1602: Dutch East India Company (VOC) launched

At the very beginning of 1602 CE, the English were, according to the new Gregorian calendar used by Irish and Spanish at the time, completing their defeat of the rebellion in Ireland (though the English were still using the old Julian calendar and pegged the events to the end of 1601.) Anyway, it all lasted a number of days… In June, the English East India Company’s fleet arrived (finally!) at Aceh in Sumatra, to start buying pepper and other spices…. Back home in London, William Shakespeare continued turning out powerful (and Englishness-consolidating) dramatic pieces at a mind-boggling rate… In Eastern Europe, the Habsburgs and Ottomans continued to fight what would later be dubbed the Fifteen Years’ War…

The Portuguese Fort of Barém, in Bahrain, photo by Jayson De Leon

And as a non-trivial historical eddy here, it’s worth noting that in 1602, the Safavid Shah Abbas I expelled the Portuguese from the fort they had built in Bahrain.

But the most world-impacting event of 1602 was undoubtedly the formation in Amsterdam in March of the Vereenigde Oostindische Compagnie (VOC):

Dutch merchants, investors launch their East India Company

As we know, back in 1594, nine citizens of Amsterdam had established a first small trading company to break the Portuguese monopoly on the trade in pepper with the East Indies, and had shown a modest success in doing so. That company then merged with others, with increasing success in pursuing the pepper trade… And now, in 1602, a group of Amsterdam merchants and investors joined together to create a single Dutch cartel to pursue trade with the Indian Ocean. This was the Vereenigde Oostindische Compagnie (United East India Company; VOC), an entity that swiftly came to exercise broad powers not just in the commercial realm but also in the realms of war, peace, alliance-building, enslavement, and politics and geopolitics more generally.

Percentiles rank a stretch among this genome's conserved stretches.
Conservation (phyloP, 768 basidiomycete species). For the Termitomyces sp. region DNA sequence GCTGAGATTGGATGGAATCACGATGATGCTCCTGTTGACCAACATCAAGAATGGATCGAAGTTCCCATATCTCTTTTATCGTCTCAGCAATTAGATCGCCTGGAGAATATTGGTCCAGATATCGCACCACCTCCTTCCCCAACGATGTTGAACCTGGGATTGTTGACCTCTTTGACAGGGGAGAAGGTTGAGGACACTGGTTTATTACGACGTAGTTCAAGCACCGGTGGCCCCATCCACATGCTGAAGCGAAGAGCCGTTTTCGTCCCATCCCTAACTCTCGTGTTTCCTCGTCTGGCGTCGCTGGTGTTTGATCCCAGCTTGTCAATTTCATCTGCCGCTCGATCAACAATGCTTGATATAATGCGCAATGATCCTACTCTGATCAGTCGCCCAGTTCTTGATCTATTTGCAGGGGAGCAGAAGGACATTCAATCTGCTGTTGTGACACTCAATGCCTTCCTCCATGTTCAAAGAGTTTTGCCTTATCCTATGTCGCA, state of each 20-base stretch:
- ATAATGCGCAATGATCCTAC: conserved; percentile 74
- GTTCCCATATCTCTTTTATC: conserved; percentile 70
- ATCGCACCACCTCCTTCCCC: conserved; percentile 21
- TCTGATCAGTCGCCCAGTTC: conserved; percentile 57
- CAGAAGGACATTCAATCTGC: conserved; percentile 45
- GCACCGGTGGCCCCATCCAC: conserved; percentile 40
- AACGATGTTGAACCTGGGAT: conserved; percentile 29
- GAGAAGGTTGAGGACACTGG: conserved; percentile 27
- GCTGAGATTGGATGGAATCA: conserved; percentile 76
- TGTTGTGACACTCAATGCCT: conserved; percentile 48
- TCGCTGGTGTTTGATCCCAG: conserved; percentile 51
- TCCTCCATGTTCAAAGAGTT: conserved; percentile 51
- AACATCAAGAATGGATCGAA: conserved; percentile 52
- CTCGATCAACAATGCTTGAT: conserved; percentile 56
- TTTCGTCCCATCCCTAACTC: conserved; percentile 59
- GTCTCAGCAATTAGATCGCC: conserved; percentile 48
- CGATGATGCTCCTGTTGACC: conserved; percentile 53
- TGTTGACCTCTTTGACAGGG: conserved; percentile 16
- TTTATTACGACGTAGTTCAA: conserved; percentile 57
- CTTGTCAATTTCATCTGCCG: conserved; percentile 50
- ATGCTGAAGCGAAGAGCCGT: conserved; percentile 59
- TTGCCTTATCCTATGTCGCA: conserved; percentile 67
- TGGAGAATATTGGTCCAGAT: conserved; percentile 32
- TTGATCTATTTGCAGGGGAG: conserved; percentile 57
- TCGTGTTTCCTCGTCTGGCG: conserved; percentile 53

The VOC’s logo, an early example of clear corporate branding

One of the key causes for the interest of members of the merchant and investor classes of the infant Dutch Republic in breaking up Portugal’s previous monopoly on the “East Indies” spice trade was the fact that in 1580, Portugal had suddenly become subsumed into the Spanish Empire– with which many of the Dutch provinces had been fiercely at war. Prior to 1580, Portugal had even been an ally to many in the Dutch movement that opposed Spanish rule of the Netherlands; and the Netherlands had been a key trading partner for Portugal. After 1580, all that changed. The Dutch merchants no longer had access to the goods that Portugal brought in from the Indian Ocean. Equally– or even more– importantly, the tiny, still-young Dutch “United Provinces” state, that had declared its independence from Spain in 1581, desperately needed strong sources of income. Hence, the transoceanic trading expeditions undertaken since 1594. (And it’s worth remembering that in that era of rampant piracy by state-licensed privateers/pirates from all major seafaring nations in those days, any “trading” fleet traveling any distance would always be well-armed; and those arms could always be used for offensive as well as defensive ends.)